Friday, June 18, 2010

Managed Care Has More Faith in the Big Pharma Model Than Big Pharma Does

That, at least, is the lesson we took from a preview of Quintiles’ new survey of biopharma executives, managed care executives and consumers released June 15. Dubbed The New Health Report, the survey includes some interesting data on different perspectives about Big Pharma business development activities.

Including this nugget: To the question, “What is the impact of large biopharma mergers on innovation?” 53% of biopharma execs said they reduce opportunities for innovation, versus only 15% who see mega-merger as improving innovation; on the other hand, 39% of managed care executives see mega-mergers as improving opportunities for innovation, versus 37% who see them reduced.

In other words, more managed care executives seem to be believe that consolidation in the Big Pharma sector will improve R&D productivity than do biopharma execs.

There’s more.

Quintiles also surveyed attitudes about other business development and structural trends in pharma, asking whether each group expects to see more partnerships, more mergers, more focus on emerging markets, and more outsourcing.

In each case, biopharma executives see doing more—in essence, painting a picture of an industry that relies on external R&D and external (ie, non-US/EU) markets. That’s no surprise, especially to readers around here.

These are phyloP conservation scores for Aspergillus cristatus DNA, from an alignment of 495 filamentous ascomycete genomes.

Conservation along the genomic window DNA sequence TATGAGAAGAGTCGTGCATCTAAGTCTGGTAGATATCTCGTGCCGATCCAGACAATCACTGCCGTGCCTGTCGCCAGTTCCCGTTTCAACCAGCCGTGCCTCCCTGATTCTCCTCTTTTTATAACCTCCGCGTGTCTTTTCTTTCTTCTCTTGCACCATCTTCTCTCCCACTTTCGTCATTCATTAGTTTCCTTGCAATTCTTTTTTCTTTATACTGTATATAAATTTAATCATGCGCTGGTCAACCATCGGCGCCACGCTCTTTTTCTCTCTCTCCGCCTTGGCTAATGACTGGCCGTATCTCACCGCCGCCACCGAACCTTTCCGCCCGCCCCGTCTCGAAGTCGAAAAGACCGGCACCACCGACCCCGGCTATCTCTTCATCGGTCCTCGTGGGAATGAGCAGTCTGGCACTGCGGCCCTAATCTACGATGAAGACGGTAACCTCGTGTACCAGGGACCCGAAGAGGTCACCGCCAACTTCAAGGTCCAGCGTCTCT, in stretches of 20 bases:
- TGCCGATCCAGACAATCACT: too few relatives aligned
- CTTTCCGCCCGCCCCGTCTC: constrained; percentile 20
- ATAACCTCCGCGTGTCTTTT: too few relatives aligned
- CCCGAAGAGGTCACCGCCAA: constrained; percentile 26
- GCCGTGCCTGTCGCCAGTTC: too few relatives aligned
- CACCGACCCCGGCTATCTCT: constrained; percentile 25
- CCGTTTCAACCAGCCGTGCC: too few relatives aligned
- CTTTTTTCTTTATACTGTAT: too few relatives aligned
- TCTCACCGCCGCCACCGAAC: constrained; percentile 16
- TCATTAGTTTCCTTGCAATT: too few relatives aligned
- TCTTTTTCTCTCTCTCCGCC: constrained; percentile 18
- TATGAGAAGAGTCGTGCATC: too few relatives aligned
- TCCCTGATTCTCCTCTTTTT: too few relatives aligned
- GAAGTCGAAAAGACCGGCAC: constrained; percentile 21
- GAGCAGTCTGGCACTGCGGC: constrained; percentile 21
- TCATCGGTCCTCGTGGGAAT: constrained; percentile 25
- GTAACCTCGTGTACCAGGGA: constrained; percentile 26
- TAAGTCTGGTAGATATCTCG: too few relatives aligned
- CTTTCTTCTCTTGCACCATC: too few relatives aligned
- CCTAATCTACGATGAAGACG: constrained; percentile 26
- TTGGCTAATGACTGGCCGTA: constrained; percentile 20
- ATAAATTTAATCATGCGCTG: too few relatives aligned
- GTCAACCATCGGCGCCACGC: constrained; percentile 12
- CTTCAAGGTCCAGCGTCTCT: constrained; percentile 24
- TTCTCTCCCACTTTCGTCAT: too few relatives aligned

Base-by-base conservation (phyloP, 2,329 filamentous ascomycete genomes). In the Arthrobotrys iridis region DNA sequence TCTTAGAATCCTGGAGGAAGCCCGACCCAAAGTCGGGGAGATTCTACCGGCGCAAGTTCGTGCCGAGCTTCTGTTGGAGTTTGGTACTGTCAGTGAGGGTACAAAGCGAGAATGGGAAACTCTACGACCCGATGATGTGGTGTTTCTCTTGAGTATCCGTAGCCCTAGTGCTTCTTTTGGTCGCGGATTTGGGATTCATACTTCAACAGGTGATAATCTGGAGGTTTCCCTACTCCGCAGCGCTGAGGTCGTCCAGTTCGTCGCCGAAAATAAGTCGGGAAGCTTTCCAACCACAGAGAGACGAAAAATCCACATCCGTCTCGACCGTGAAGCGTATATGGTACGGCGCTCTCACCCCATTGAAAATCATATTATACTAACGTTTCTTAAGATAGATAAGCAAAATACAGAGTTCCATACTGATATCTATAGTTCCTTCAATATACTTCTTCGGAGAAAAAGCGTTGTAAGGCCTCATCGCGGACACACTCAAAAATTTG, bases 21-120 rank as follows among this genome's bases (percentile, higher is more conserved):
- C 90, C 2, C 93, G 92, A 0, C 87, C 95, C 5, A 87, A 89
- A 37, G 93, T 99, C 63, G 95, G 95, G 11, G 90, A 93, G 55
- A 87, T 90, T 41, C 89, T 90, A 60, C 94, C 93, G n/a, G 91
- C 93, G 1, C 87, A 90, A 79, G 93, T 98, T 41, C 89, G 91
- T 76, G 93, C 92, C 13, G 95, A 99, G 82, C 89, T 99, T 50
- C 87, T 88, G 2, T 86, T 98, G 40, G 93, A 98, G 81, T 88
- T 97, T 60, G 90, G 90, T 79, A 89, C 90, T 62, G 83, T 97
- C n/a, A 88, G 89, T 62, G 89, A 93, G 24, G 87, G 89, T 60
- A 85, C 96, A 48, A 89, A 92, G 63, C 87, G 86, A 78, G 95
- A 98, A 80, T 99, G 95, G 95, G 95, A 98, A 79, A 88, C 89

Managed care execs, on the other had, were less likely to predict “more” of those activities. (See chart).

Put another way, they appear to have greater faith that pharma companies can deliver sufficient returns on their own and in established markets than do industry executives themselves. (Or, perhaps, they have greater skepticism about biopharma companies’ ability to follow-through on their intentions to look outside.)

Those discrepancies are interesting, but we sure don’t know what to make of them. Are biopharma companies doing a better job of putting on a brave face about R&D productivity when they talk to their customers than they are with their own employees? Or do “outsiders” with a big stake in the industry have a better read on how business development activities really play out?

What do you think? We invite your comments.

PS. There is much more in the Quintiles report on attitudes about the industry; the full report is available here.

1 comment:

Rob Halkes said...

Thx, though a bit late, for the blog: inspiring!
This is just to let you know that the refered url to the Quintiles report doesn't work anymore. Can you give another?
Thx Rob